No. 6550/Sec-14/V-111/93 From: Ravindra Kumar Sharma, Sachiv, Uttar Pradesh Shasan 

To: Director General, Medical Education, Training, U.P. Lucknow Medical Section-14 Lucknow dated 17.12.94 

Sub: Reservation in seats of M.B.B.S./B.D.S./B.H.M.S. /B.A.M.S./B.U.M.S. Courses to be filled through C.P.M.T. in State Allopathic Medical Colleges/K.G. Medical College, Lucknow/All State Homeopathic/Ayurvedic/Unani Medical Colleges.


Sir, In continuation of G.O.No. 2697/Sec-14/V- 94/111/93 dated 17.5.94, on the above subject, I am directed to say clarifying the Govt. policy that horizontal reservation be granted in all medical colleges on total seats of all the courses to be filled through combined Pre-Medical Test (CPMT) 1994 as given below:

1. Real dependents of freedom fighters 5%
2. Sons/daughters of deceased/disabled soldiers 2%
3. Physically handicapped candidates 2%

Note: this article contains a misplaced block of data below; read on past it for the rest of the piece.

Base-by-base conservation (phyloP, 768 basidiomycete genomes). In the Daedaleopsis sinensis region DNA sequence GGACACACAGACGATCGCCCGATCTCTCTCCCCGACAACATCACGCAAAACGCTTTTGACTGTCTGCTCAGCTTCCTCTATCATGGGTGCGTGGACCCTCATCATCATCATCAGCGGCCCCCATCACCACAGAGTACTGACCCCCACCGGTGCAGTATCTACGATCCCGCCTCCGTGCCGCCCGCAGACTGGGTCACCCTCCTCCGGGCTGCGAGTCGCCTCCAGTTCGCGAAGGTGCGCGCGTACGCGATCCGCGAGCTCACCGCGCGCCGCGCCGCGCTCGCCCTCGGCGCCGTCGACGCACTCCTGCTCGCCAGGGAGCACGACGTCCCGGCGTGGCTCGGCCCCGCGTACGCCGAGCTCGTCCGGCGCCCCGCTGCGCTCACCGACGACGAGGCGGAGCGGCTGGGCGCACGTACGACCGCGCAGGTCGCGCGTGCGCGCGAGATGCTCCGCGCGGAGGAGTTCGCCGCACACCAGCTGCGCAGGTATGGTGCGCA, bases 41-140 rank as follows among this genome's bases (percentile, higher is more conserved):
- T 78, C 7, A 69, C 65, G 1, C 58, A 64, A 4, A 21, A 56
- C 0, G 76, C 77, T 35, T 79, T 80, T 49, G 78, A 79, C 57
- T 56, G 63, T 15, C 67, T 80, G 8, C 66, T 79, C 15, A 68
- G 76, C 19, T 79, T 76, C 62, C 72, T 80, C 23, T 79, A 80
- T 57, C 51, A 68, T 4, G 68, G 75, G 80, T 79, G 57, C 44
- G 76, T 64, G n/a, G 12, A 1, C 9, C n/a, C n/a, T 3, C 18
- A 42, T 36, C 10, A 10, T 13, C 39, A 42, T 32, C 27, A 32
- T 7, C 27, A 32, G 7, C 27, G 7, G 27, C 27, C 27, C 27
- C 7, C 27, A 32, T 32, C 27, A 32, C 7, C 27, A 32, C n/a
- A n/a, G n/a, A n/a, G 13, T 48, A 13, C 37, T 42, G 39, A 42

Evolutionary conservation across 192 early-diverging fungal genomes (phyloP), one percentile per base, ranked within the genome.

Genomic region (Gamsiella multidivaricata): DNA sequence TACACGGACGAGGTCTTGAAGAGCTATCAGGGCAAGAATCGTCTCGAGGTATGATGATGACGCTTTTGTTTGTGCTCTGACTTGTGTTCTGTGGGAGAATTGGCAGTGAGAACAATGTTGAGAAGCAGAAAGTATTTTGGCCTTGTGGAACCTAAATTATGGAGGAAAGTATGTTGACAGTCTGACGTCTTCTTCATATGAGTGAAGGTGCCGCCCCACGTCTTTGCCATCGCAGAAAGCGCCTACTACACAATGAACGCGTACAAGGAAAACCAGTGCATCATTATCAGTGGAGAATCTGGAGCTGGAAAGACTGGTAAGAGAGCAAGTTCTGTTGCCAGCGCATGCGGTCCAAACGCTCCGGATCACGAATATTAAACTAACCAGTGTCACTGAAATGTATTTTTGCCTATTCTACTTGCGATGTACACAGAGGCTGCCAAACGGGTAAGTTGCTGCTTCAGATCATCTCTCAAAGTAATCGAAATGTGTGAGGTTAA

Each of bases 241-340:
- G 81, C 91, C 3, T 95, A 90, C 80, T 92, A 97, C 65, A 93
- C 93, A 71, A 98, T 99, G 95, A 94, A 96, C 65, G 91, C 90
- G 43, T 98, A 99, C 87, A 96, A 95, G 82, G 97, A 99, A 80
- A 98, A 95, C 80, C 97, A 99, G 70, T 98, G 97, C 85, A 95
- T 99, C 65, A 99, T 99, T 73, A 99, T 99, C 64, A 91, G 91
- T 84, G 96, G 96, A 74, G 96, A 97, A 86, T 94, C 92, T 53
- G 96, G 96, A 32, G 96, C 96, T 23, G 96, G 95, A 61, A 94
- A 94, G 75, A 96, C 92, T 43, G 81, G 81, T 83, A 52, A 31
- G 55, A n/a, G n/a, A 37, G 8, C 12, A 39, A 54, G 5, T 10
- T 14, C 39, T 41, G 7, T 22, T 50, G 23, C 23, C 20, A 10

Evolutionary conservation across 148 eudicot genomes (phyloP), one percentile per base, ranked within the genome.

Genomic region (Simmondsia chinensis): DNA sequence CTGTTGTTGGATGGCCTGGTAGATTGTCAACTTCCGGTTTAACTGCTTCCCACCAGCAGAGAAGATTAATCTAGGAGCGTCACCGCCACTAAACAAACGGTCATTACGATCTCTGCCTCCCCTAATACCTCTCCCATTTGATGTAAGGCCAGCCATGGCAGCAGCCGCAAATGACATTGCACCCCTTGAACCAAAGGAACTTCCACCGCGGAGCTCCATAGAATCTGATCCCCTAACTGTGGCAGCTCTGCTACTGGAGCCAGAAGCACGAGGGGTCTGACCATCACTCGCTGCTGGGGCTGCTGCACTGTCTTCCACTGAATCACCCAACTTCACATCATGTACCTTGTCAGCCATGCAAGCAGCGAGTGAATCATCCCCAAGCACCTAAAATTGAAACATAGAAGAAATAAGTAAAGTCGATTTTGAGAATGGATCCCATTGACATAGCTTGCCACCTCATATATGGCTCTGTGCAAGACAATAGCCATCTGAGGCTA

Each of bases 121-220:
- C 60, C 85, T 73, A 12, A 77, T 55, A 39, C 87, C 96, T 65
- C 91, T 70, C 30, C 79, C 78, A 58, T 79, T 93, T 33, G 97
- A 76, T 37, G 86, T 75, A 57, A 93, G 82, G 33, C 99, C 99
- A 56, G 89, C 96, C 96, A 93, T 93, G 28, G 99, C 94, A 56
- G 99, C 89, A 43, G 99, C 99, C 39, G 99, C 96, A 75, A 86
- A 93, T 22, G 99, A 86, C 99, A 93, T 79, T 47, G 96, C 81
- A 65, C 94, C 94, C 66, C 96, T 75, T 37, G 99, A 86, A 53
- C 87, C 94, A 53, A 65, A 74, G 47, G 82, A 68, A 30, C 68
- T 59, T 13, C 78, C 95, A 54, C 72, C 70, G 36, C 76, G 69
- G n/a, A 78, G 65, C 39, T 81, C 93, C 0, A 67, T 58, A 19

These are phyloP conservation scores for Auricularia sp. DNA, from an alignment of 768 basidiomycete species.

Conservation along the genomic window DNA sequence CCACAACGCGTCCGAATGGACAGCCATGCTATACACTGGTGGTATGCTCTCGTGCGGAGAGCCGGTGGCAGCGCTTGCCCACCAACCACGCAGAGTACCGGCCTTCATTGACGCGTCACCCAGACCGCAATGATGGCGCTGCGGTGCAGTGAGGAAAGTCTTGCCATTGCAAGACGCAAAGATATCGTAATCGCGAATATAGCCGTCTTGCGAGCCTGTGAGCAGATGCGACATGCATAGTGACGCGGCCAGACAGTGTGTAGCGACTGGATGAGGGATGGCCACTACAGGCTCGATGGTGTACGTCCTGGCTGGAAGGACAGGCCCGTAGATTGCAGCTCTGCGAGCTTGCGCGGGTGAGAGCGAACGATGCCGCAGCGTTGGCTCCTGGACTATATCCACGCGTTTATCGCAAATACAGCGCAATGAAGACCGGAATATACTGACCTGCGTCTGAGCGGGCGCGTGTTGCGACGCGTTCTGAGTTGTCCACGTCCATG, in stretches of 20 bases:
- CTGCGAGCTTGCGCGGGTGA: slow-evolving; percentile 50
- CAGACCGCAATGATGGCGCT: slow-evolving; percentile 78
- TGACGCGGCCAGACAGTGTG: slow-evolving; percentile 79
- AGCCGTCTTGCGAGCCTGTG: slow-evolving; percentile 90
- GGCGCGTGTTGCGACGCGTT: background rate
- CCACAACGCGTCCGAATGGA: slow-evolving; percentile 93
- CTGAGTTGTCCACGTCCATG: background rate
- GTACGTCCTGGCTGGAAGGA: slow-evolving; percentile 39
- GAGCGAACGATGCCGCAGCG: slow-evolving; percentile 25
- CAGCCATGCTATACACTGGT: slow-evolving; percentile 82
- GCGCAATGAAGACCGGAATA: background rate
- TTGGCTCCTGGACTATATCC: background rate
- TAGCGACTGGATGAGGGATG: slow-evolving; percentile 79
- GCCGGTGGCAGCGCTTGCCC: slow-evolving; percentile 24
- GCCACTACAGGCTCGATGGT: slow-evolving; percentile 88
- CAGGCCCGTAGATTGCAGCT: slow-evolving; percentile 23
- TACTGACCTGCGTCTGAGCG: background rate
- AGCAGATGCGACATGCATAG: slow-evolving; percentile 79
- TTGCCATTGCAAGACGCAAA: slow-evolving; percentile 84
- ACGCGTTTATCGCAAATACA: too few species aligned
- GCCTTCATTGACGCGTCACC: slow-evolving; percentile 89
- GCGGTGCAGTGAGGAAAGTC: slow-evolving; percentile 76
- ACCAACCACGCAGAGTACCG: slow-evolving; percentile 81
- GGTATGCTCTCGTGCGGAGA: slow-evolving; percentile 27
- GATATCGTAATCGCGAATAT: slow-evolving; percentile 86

4. Candidates belonging to hill areas 3%
5. Candidates belong to Uttaranchal areas 3%

2. The above reservation would be horizontal and the candidates of the above categories, selected on the basis of merit, would be kept under the categories of Scheduled Castes/Scheduled Tribes/Other Backward Classes/ General to which they belong. For example, if a candidate dependent on a Freedom Fighter selected on the basis of reservation belongs to reserved for scheduled caste, (he will be adjusted against the seat reserved for S.C.?) Similarly, if a physically handicapped candidate selected on the basis of reservation belongs to other backward class or general category, he would be adjusted against the seats reserved for other backward classes or general category.

3. I am also directed to say that vertical reservation shall be granted in all medical colleges on total seats of all courses to be filled through C.P.M.T. 1994 as given below:

a) Scheduled Caste Candidates-21%} 30 seats
b) Scheduled Tribe Candidates-21%} in each
c) Other Backward Class } category candidates -27%} reserved } for ladies